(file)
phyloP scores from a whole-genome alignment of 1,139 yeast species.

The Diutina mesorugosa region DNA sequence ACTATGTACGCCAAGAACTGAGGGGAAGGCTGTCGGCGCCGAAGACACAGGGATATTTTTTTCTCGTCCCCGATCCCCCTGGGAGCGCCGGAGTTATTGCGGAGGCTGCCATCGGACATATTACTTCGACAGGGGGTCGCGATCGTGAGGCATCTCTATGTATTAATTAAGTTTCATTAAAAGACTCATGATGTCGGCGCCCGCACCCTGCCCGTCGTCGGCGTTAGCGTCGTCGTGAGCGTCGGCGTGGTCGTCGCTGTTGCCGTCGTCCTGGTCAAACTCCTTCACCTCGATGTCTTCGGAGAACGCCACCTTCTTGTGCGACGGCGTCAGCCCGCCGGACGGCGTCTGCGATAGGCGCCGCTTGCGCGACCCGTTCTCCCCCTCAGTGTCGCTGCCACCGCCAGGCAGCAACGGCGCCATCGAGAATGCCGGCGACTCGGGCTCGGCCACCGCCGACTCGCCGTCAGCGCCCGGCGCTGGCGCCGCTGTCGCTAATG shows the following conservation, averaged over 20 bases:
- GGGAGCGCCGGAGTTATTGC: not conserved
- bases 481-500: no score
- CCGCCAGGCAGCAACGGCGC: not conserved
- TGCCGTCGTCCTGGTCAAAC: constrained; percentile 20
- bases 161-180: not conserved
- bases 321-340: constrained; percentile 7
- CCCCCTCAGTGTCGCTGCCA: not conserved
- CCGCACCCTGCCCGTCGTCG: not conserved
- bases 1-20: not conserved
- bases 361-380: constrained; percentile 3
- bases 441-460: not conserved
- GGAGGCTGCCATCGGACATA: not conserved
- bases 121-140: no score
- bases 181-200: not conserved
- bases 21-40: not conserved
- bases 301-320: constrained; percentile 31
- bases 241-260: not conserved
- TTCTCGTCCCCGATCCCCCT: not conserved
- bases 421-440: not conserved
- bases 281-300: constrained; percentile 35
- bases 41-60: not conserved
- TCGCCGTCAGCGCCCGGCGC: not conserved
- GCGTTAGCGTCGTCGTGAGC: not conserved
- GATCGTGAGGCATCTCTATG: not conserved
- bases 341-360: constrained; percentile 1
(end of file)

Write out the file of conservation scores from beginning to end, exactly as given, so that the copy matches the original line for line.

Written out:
phyloP scores from a whole-genome alignment of 1,139 yeast species.

The Diutina mesorugosa region DNA sequence ACTATGTACGCCAAGAACTGAGGGGAAGGCTGTCGGCGCCGAAGACACAGGGATATTTTTTTCTCGTCCCCGATCCCCCTGGGAGCGCCGGAGTTATTGCGGAGGCTGCCATCGGACATATTACTTCGACAGGGGGTCGCGATCGTGAGGCATCTCTATGTATTAATTAAGTTTCATTAAAAGACTCATGATGTCGGCGCCCGCACCCTGCCCGTCGTCGGCGTTAGCGTCGTCGTGAGCGTCGGCGTGGTCGTCGCTGTTGCCGTCGTCCTGGTCAAACTCCTTCACCTCGATGTCTTCGGAGAACGCCACCTTCTTGTGCGACGGCGTCAGCCCGCCGGACGGCGTCTGCGATAGGCGCCGCTTGCGCGACCCGTTCTCCCCCTCAGTGTCGCTGCCACCGCCAGGCAGCAACGGCGCCATCGAGAATGCCGGCGACTCGGGCTCGGCCACCGCCGACTCGCCGTCAGCGCCCGGCGCTGGCGCCGCTGTCGCTAATG shows the following conservation, averaged over 20 bases:
- GGGAGCGCCGGAGTTATTGC: not conserved
- bases 481-500: no score
- CCGCCAGGCAGCAACGGCGC: not conserved
- TGCCGTCGTCCTGGTCAAAC: constrained; percentile 20
- bases 161-180: not conserved
- bases 321-340: constrained; percentile 7
- CCCCCTCAGTGTCGCTGCCA: not conserved
- CCGCACCCTGCCCGTCGTCG: not conserved
- bases 1-20: not conserved
- bases 361-380: constrained; percentile 3
- bases 441-460: not conserved
- GGAGGCTGCCATCGGACATA: not conserved
- bases 121-140: no score
- bases 181-200: not conserved
- bases 21-40: not conserved
- bases 301-320: constrained; percentile 31
- bases 241-260: not conserved
- TTCTCGTCCCCGATCCCCCT: not conserved
- bases 421-440: not conserved
- bases 281-300: constrained; percentile 35
- bases 41-60: not conserved
- TCGCCGTCAGCGCCCGGCGC: not conserved
- GCGTTAGCGTCGTCGTGAGC: not conserved
- GATCGTGAGGCATCTCTATG: not conserved
- bases 341-360: constrained; percentile 1